Today's Congressional Action Hurts Medicare Patients and Their Physicians



In a move eerily similar to the events of two years ago, Congress approved a two-month extension of the physician-Medicare reimbursement formula, delaying the implementation of a 27% cut in physician reimbursement.   Physicians throughout the country have reacted with disappointment as they prepare for another year of fiscal uncertainty to their practices.


“The implications can be devastating says Dr. Rob Knego,” a neurosurgeon in Sarasota, Florida and President of the Sarasota County Medical Society. Citing the results of a poll taken through the Society, Dr. Knego predicts potentially catastrophic consequences to the Southwest Florida economy and health care system if these cuts are not averted. When asked how they would respond to the looming reimbursement cuts, physicians reported actions such as cutting employee salaries, laying off staff members, and discontinuing health insurance benefits. Most ominously, over 20% of physician responding stated they would either close their practices or move from the area because of the financial difficulties imparted by Congress’s ineptitude.


Congressman Vern Buchan, Distirct 13’s representative to the House of Representatives and advocate for a minimum 2-year fix observes, “I frankly cannot understand how a business can survive if it is threatened with a major cut in income every few months, or even every year. It is an unsustainable situation.” The House of Representatives, in no small part due to Congressman Buchanan’s efforts, had passed a Bill during the week of December 11, 2011 that would offer physicians a 1% pay increase for two years, but the provision was struck down in the Senate to its final, zero-percent, two-month extension.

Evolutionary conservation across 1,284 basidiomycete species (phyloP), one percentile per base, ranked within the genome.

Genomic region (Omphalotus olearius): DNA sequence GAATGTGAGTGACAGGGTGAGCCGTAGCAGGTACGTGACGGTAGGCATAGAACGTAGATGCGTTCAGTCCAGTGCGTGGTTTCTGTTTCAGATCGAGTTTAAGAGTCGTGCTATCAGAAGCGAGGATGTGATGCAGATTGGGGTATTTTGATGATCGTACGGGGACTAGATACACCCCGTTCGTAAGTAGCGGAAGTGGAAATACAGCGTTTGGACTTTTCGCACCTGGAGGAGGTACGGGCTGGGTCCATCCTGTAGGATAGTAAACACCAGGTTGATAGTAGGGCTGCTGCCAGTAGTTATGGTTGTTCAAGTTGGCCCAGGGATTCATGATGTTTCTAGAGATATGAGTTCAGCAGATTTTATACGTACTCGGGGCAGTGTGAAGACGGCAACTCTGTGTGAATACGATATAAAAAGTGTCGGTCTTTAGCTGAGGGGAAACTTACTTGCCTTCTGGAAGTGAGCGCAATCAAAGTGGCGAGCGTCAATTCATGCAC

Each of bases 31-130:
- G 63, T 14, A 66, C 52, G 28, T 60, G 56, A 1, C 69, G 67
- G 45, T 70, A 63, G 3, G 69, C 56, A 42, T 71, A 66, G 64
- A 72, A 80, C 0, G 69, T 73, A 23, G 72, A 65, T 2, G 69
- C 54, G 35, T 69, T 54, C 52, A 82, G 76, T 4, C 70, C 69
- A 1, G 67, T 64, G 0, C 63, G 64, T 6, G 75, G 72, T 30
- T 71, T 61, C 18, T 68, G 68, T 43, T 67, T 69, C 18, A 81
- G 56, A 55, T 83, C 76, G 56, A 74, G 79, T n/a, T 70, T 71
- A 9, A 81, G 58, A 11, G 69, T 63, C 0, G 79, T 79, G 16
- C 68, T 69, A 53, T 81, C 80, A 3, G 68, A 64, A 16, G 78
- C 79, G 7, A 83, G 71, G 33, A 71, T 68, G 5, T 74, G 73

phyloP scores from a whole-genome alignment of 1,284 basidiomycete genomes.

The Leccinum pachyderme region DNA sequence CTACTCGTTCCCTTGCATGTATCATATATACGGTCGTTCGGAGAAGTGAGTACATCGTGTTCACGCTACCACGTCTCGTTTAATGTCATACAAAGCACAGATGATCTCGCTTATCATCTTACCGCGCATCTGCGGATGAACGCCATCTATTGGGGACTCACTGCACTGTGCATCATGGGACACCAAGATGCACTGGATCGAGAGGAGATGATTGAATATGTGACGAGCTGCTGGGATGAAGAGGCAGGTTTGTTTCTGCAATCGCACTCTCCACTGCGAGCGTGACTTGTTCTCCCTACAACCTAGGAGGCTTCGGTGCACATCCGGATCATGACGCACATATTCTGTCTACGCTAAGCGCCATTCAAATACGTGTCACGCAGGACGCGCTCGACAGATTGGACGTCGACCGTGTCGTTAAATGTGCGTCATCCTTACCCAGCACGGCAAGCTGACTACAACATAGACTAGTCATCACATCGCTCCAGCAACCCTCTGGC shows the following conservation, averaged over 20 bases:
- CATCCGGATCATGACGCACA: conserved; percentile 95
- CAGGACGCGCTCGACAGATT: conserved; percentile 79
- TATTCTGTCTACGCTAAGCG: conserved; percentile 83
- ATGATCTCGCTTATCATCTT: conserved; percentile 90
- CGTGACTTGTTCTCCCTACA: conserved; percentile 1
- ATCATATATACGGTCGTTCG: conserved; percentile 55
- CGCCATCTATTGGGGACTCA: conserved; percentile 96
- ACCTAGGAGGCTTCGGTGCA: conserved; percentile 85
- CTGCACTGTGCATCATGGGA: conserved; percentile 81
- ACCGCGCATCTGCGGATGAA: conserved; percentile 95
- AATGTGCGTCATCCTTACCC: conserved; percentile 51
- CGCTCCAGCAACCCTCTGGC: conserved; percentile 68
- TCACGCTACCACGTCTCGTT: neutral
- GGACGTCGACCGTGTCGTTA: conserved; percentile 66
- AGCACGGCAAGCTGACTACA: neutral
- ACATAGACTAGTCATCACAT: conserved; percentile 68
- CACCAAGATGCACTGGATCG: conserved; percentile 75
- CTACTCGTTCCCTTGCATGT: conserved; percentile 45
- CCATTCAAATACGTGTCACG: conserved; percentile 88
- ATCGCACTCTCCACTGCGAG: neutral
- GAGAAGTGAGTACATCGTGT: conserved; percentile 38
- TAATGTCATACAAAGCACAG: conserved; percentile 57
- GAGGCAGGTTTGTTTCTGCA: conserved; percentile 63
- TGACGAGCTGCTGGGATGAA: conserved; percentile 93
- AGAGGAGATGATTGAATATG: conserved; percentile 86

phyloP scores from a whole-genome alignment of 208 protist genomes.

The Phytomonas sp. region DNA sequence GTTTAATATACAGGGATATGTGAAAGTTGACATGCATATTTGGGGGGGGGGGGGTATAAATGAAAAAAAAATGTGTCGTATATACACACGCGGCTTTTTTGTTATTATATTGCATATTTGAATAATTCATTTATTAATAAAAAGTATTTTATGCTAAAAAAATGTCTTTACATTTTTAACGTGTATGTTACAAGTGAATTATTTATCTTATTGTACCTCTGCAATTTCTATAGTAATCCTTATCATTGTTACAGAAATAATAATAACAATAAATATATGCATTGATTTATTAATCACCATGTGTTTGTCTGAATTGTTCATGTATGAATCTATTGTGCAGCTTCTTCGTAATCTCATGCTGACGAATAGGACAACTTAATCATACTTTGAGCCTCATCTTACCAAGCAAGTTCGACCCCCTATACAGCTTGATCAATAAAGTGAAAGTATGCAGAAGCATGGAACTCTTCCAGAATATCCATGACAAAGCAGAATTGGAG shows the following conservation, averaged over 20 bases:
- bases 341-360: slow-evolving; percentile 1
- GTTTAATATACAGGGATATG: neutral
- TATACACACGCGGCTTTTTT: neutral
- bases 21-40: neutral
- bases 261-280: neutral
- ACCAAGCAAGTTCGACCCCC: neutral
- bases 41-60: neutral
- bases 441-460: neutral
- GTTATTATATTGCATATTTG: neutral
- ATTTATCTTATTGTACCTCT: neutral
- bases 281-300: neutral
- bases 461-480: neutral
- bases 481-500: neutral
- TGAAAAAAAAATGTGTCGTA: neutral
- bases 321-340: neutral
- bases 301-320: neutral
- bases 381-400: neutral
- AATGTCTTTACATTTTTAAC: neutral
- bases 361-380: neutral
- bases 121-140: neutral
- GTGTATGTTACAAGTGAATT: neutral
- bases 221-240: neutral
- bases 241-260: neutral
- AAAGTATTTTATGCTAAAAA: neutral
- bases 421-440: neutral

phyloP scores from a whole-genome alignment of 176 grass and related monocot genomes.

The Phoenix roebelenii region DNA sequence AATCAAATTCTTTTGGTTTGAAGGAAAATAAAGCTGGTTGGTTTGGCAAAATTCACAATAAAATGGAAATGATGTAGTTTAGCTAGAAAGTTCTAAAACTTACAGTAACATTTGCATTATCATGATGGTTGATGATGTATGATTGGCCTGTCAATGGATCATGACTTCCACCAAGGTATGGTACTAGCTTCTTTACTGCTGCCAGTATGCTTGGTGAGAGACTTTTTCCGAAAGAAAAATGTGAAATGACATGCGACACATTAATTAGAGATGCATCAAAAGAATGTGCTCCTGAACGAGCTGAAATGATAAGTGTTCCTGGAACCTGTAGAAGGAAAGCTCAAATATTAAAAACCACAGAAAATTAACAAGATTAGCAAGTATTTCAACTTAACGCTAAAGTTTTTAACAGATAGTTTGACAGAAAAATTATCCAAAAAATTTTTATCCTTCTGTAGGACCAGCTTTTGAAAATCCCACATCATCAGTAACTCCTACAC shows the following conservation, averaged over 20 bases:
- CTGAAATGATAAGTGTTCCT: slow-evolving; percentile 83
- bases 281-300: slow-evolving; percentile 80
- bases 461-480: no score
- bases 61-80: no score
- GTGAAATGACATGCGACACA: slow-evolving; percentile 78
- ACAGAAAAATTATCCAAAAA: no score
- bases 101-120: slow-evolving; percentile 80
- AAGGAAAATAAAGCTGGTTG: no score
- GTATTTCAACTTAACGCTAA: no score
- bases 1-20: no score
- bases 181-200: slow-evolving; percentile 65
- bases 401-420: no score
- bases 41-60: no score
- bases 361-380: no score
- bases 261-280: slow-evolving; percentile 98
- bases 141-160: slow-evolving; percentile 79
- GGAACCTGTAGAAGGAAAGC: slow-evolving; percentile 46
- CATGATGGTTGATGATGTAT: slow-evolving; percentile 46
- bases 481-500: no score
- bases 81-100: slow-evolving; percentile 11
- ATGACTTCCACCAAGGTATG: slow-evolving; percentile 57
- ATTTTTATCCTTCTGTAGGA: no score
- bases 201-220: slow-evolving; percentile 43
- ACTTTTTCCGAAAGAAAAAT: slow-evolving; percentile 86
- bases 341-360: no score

“Are you really surprised?” says Dr. Michael Patete, an otorhinolaryngologist practicing in Venice. Florida. “This is exactly the lack of support Medicare patients and their physicians have been getting from Congress for over ten years.” Says another surgeon from Venice, Florida, “I am this close to stop taking Medicare, whatever the consequences to my practice.”


In his press release, Dr. Peter Carmel, President of the American Medical Association, the same organization that negligently failed to insist that a permanent correction to the formula reimbursing physicians be instituted as part of the Obamacare legislation said, “Waiting to the last week of the legislative session to address a problem that Congress knew was looming all year is not the way to conduct our nation’s business.  Patients and physicians legitimately fear that Congress will repeat the failure of 2010 when they missed multiple deadlines and Medicare bills went unpaid.”


Ironically, if the American Medical Association had stuck to the mandate given to it by its House of Delegates, its members and the majority of physicians who refuse to join that organization because of the AMA’s ineffective advocacy efforts may not be facing this situation today.